• The Man Beast side mission in Krokodilopolis. Seeing the floating dismembered limbs in the water and coming up for air, only to realize that the entire cave lake is red with blood.
  • If you're scared of crocodiles, then the amazingly huge ones in crocodile lairs can be downright terrifying.
  • Hippopotamuses can be surprisingly scary since they don't make a lot of sound, they move surprisingly fast for their size, and they follow Bayek quite far from the water. It's not unheard of for Bayek to be running along a path by the Nile, and the camera swings around to look behind him and the player sees a hippo running towards Bayek silently with its huge mouth wide open.
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  • You know the huge solar flare? The one in which Desmond sacrificed his life to stop? An Isu recording actually shows that the true catastrophe is yet to happen, and the precise day of the massive flare is ticking away in a random office of Chicago. Not even the owner of the supposed 'Doomsday Clock' has any idea when. The recording vaguely predicts it within this century, 'more sooner than later'.
  • From The Hidden Ones, there's the memory corridors of the first three targets: No Motive Rant, no conversations, just them with Black Eyes of Evil, doing something creepy - counting severed hands in a box, looking at crucified prisoners - before screaming "the Order is eternal" at Bayek.
  • The Pharaohs from Curse of the Pharaohs. Not helping is that the game never actually clarifies what the hell's going on with them. Are they illusions, generated by the Apple, or are they somehow actual copies of previous wielders?
    • In a similar case, the afterlives are very bizarre and unsettling. Even Nefertiti's, which has large fields of reeds and may appear soothing, still have creepy stuff like giant scorpions around certain parts, complete with an eclipse in the sky.
  • The quest added to the main area of Egypt for Pharaohs, "Lights Over the Desert" is all kinds of weird. Bayek hears about mysterious lights flashing over the Desheret Desert, and goes to investigate. On arriving at the Isu Tomb, it's found to be going absolutely berserk, and the minute Bayek gets near, undead creatures rise from the sand to attack him. Inside the tomb, Bayek finds someone injured, who says his camel ran off with an artefact that apparently can summon the dead. Bayek goes looking for the camel, and finds it dead, surrounded by people who are worshipping the artefact. When Bayek approaches, the artefact lights up, and everyone attacks him. Once they're killed, Bayek tries returning the object to the tombs, only to find the man from before missing. Once he restores the object, an endless horde of anubites attack him, forcing Bayek to flee, but he'll collapse before he gets out, and wakes up several miles away from the desert, with absolutely no questions answered.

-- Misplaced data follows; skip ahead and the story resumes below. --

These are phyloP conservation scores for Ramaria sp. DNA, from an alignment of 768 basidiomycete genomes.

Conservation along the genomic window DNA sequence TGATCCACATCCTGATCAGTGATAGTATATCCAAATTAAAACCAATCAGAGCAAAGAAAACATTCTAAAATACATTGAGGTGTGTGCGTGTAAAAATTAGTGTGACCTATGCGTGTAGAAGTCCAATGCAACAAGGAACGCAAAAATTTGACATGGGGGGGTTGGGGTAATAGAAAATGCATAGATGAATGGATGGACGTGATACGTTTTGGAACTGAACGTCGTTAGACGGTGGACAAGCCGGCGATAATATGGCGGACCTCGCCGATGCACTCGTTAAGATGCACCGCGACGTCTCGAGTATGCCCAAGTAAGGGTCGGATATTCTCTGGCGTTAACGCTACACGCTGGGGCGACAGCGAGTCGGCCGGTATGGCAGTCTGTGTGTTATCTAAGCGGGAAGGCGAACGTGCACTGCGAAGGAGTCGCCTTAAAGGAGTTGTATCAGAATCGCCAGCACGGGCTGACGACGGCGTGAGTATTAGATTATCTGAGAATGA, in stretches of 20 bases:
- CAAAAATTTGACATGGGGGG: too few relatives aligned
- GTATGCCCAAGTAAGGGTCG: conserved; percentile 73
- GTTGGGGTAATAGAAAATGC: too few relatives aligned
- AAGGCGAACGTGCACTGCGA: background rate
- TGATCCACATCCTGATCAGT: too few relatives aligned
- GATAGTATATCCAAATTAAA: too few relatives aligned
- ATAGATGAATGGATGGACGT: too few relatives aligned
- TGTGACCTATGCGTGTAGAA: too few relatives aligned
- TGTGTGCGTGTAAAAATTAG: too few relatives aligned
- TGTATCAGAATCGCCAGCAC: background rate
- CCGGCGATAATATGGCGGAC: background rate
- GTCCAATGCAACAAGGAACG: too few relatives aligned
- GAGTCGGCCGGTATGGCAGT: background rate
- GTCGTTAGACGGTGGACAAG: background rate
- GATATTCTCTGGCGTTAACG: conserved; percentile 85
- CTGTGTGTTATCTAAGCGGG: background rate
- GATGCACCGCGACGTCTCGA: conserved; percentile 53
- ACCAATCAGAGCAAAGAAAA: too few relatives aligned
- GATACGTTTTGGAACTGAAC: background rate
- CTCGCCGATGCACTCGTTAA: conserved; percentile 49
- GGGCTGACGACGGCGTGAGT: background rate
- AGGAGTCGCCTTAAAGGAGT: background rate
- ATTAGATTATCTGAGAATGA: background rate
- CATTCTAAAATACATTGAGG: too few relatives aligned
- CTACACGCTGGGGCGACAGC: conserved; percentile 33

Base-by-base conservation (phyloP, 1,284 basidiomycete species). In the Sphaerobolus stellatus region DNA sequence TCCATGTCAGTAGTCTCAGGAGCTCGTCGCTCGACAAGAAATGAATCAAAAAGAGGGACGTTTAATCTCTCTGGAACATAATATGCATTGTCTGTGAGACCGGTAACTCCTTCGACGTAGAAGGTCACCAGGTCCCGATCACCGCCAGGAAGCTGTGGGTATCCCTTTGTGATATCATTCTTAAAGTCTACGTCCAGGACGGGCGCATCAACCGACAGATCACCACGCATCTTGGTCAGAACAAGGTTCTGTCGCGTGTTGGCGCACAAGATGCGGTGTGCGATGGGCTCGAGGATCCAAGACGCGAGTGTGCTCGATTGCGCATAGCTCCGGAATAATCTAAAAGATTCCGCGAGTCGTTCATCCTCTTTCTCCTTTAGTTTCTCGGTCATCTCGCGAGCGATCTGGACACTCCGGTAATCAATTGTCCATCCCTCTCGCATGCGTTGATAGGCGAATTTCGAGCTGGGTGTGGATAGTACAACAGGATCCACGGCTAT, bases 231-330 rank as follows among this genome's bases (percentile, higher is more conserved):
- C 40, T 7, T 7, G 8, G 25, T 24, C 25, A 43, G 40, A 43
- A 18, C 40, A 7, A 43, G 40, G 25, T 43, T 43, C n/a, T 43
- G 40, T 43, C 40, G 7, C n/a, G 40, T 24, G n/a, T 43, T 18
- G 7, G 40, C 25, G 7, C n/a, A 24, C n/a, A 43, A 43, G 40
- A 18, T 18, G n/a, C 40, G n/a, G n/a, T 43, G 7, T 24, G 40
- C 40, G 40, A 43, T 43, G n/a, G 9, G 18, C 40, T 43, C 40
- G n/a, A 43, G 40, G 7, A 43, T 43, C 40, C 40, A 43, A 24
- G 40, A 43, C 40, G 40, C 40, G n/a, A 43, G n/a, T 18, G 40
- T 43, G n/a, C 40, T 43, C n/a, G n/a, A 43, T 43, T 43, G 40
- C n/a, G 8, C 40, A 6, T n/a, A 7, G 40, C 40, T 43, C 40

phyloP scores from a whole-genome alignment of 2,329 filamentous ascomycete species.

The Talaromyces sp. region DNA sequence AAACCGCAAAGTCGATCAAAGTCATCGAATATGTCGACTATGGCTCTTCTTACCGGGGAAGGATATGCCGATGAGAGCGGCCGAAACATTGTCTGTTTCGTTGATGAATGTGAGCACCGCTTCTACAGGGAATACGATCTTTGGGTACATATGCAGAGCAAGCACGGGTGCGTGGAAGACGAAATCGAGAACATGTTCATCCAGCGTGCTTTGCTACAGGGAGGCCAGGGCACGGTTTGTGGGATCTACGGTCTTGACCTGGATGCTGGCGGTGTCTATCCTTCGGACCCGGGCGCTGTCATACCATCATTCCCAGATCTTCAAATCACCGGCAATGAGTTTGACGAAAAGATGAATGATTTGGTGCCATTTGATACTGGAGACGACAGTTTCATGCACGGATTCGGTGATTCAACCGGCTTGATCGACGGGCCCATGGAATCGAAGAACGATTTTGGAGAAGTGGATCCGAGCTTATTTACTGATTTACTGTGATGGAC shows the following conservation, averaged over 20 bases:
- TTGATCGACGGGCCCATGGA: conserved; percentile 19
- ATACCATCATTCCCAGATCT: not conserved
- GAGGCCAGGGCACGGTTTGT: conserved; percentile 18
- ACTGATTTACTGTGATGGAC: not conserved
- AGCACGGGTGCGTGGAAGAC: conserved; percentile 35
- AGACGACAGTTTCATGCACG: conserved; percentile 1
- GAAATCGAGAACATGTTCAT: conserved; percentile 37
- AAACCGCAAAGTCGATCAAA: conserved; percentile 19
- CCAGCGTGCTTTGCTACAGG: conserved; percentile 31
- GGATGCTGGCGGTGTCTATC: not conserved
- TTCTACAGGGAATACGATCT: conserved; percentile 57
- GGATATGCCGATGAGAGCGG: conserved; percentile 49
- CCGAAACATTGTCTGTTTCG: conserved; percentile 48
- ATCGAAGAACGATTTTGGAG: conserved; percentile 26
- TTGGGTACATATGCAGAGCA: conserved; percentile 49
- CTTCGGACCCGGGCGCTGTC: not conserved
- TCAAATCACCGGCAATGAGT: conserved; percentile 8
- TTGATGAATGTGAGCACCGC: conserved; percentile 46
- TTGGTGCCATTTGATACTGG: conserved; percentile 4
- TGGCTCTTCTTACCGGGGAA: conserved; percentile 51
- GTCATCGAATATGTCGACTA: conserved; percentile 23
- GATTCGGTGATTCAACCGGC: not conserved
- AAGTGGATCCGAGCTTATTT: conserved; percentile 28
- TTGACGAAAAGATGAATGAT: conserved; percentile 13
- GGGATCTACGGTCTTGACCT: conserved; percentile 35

• Pharaohs raises an unsettling idea: Previously, with Apples, it was generally assumed that the area of effect was relatively local, or required the user to be nearby and using it on the person in question. Here, it's shown that the Apple can apparently grab the minds of people who are nowhere near it. Add to that the implications that there's Brain Uploading going on...
    • One Sidequest has Bayek being sent on a journey by some local stragglers. Upon finding the ring, the whole thing turns out to be a Shout-Out to Lord of the Rings, and Bayek briefly starts experiencing powerful visions while en route to the group. Once he gets there, it becomes very clear all three of the people that sent him away are willing to violently fight each other over the ring, and when it gets lost in the struggle they all desperately start looking for it, never stopping and constantly leering at each other.